“You are a valuable member of this family and we count on you to make our family function”
– but it gives them a sense of accomplishment and self-worth. Studies also show that kids who contribute at home do better at school and are more responsible with their homework.
How do you get started?
Call a family meeting. Announce that you are going to talk about each family member’s contributions. Start with Mom and Dad’s roles. Ask, “Who is going to pay the mortgage?” Write it down in Mom & Dad’s column. Then move on to who will pay the electric, gas, phone, cell phone, internet, and food bills. Continue by asking who will shop for food, prepare food, etc. Then, when the parents’ list is nice and long, ask, “Who could set the table?” “Who will clear the table?” “Unload the dishwasher?” “Vacuum?” “Dust?” You will be surprised with how willing the kids are to discuss what “contributions” they will volunteer for and how they decide to split them up among the siblings.
One dad reported that his 6- & 9-year-old boys argued about who got to take out the trash. “I should, I’m older.” “No, I should because you have more chores than I do,” said the younger. Another mom found out that her 7-year-old daughter was upset that mom got a housekeeper because she liked cleaning the bathrooms!
How do you implement?
Give kids a deadline. Ask them to have a chore done by Friday dinner, tonight before bed, or before soccer practice. Don’t demand. We adults don’t like it when our bosses treat us like that! Then, go on with your business. Don’t harp, don’t remind, don’t nag. If the contribution is not done, then you say, “This is so sad. I’m going to have to do something about this, but not now. Try not to worry.” Then the kids worry while you have time to come up with a plan for a logical consequence. If you want more information on how to come up with good consequences, I teach classes and offer parent coaching on this skill.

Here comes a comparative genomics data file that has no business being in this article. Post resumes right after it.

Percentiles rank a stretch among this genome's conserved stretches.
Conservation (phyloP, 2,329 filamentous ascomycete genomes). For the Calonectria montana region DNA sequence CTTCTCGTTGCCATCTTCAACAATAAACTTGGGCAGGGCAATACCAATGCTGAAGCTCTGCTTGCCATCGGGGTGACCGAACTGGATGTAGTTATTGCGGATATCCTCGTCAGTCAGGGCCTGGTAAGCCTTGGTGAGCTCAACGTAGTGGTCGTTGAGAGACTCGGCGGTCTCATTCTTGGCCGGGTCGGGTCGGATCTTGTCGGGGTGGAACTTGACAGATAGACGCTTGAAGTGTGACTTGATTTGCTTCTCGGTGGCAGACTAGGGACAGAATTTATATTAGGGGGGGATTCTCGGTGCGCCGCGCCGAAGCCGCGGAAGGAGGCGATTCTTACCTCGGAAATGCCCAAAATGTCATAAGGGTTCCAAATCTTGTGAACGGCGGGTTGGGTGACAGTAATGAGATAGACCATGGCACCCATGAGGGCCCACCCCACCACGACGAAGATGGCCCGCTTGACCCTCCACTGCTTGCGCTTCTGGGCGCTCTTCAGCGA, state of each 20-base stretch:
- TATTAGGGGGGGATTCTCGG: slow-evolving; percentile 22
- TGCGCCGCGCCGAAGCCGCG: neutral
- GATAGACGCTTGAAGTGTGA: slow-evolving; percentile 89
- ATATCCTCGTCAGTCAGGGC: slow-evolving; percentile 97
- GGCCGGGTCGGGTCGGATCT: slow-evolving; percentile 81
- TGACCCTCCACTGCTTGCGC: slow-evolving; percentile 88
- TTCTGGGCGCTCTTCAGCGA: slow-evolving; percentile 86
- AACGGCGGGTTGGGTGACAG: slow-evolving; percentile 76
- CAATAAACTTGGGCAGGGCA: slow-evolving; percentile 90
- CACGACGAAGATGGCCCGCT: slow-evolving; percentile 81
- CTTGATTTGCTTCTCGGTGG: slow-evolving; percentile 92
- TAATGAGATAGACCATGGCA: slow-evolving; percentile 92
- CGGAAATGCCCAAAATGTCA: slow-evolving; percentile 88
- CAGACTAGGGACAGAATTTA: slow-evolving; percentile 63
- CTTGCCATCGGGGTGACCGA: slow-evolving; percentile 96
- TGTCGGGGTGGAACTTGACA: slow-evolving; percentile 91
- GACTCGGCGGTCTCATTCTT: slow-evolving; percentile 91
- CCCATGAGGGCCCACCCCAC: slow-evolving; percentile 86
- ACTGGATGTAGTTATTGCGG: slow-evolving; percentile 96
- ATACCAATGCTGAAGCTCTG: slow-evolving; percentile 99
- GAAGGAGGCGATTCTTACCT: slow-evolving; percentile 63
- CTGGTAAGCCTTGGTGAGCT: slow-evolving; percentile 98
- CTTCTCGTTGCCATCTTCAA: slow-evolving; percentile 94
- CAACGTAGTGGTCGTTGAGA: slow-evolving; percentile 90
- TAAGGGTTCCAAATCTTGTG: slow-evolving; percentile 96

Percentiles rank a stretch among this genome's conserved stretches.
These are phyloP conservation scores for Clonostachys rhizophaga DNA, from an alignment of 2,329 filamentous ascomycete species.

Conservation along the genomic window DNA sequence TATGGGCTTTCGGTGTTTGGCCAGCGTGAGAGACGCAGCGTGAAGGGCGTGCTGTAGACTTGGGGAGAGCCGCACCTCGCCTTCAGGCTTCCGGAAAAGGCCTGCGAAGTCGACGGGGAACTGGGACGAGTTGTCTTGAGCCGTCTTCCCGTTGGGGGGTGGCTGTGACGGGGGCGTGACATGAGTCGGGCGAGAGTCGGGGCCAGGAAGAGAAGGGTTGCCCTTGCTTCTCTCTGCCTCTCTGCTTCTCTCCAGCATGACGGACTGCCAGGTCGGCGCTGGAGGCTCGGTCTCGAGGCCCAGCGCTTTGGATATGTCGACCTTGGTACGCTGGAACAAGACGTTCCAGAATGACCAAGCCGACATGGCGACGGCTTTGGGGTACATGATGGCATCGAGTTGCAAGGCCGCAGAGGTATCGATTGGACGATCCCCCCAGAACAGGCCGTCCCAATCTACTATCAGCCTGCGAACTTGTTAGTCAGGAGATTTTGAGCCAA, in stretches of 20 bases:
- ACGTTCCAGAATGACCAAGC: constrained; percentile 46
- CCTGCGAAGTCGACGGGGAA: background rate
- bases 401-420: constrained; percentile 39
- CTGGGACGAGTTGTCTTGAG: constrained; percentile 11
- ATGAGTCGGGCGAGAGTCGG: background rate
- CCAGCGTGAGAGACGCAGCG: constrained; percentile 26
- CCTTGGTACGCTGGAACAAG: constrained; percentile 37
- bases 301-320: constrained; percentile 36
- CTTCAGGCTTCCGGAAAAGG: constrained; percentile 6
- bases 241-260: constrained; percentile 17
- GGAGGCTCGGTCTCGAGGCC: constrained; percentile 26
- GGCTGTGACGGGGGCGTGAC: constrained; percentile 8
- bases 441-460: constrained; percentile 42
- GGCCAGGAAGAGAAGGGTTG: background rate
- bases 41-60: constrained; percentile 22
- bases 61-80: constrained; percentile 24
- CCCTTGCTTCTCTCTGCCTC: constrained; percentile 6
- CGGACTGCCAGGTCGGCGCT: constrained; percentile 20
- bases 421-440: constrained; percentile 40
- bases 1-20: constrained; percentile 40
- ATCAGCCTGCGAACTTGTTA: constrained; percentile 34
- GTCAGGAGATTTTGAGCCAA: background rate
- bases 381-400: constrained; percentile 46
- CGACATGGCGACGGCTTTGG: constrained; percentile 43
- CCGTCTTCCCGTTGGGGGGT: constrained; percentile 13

Should you pay them?
Don’t pay for their contributions. You want the little voice in their sweet heads to say, “I’m doing this because I’m a valuable member of the family,” not “I’m doing this because I’m getting 5 bucks!”
Should they get allowance?
Yes. Just like you give them books to practice reading, give them money to practice spending and saving. Just don’t tie the allowance to their contributions. The general guideline out there is $1 per year of age, so a 10-year-old would get $10 a week. However, you should do what makes sense for you, the child, and the family budget. Let them spend it and pray they make bad decisions and buy things that break easily. Better they learn the lesson when the cost is low than in the real world when the cost is expensive. Some parents like to have the kids set aside a certain percentage of their allowance for savings and a certain percentage to give to charity.
At what age can you begin?
You can start as early as 3-4 years old. That’s the age when you start the association between the job, fun, and you! Get the little guy to walk with dad as he takes out the trash. He gets a high five and a “good job” from dad. Now he associates trash with love! And at age 6-7, you step out of the picture and the child still has the job and the fun!
Parents who try the family meeting, contributions, deadlines and allowances report amazing stories of participation and cooperation.
Isn’t it at least worth an experiment to see if these steps will get your kids to do the dishes?